Why The Romans Punished Dogs And Honored Geese

The Romans were all about pomp and circumstance. That’s why we have arenas today. However, among the chariot races and gladiator fights, one annual ritual stands out for its bizarreness, in which a lucky duck, er, goose is honored at the expense of a few good bois.

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On a warm summer day in August in ancient Rome, a brilliantly decorated litter is carried solemnly in the direction of Circus Maximum. Its occupant is neither a senator nor a highborn lady, but upon arrival at his destination he is revealed to be a humble goose, and he had arrived at the venue, now seated on a luxurious purple cushion, to watch the crucifixion of some dogs.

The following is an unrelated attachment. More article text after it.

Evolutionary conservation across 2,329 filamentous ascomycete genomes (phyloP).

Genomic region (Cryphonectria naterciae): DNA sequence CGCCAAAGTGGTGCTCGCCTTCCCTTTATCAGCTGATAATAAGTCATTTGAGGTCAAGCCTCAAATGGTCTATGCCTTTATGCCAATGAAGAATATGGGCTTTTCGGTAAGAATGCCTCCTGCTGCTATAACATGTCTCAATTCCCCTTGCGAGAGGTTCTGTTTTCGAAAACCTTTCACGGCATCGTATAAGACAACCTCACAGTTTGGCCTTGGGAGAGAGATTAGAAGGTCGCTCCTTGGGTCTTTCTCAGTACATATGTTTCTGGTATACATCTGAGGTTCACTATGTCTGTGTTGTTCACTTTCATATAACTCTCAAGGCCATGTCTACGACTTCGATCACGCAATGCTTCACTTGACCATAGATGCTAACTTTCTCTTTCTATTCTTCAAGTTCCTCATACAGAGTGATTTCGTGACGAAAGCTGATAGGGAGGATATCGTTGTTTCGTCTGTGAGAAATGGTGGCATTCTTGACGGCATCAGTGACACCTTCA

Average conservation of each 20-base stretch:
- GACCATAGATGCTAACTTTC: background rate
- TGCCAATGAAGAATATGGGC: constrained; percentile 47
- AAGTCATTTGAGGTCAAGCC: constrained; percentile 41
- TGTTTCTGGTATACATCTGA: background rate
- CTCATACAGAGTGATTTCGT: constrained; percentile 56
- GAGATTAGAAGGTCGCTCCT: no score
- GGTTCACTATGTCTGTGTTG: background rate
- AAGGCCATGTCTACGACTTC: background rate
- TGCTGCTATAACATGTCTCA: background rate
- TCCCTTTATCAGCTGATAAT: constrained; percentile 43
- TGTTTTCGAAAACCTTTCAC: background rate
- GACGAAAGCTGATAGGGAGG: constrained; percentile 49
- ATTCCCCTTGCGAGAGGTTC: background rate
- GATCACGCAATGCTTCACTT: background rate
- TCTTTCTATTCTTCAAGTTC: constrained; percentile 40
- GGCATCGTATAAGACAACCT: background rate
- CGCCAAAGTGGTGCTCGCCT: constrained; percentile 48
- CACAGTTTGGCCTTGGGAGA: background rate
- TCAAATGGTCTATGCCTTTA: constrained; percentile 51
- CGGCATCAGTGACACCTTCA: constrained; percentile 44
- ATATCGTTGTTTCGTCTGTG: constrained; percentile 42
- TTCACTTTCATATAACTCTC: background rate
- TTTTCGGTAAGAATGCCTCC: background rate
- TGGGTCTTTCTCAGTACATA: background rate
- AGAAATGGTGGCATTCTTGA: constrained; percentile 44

This macabre ritual, called supplicia canum (or “punishment of the dogs”) is celebrated to commemorate the anniversary of a traumatic episode in the history of Rome—the sacking of the city by the Gauls in 390 BC or 387 BC. Supplicia canum is supposed to serve as warning to dogs not to fall asleep on guard duty. In the same procession, geese were decked out in gold and purple, and carried in honor for alerting the last defenders of the city from falling into the hands of the Gauls.

It’s hard to believe anyone took the “warning” to the dogs seriously, but the ceremony might have served some purpose in teaching Rome’s military history, which makes us glad we have documentation and schools and books from which to learn history. You can learn the circumstances of the sacking of Rome that led to the supplicia canum at Amusing Planet. 

(Image credit: Marie-Lan Nguyen)

Source: neatorama

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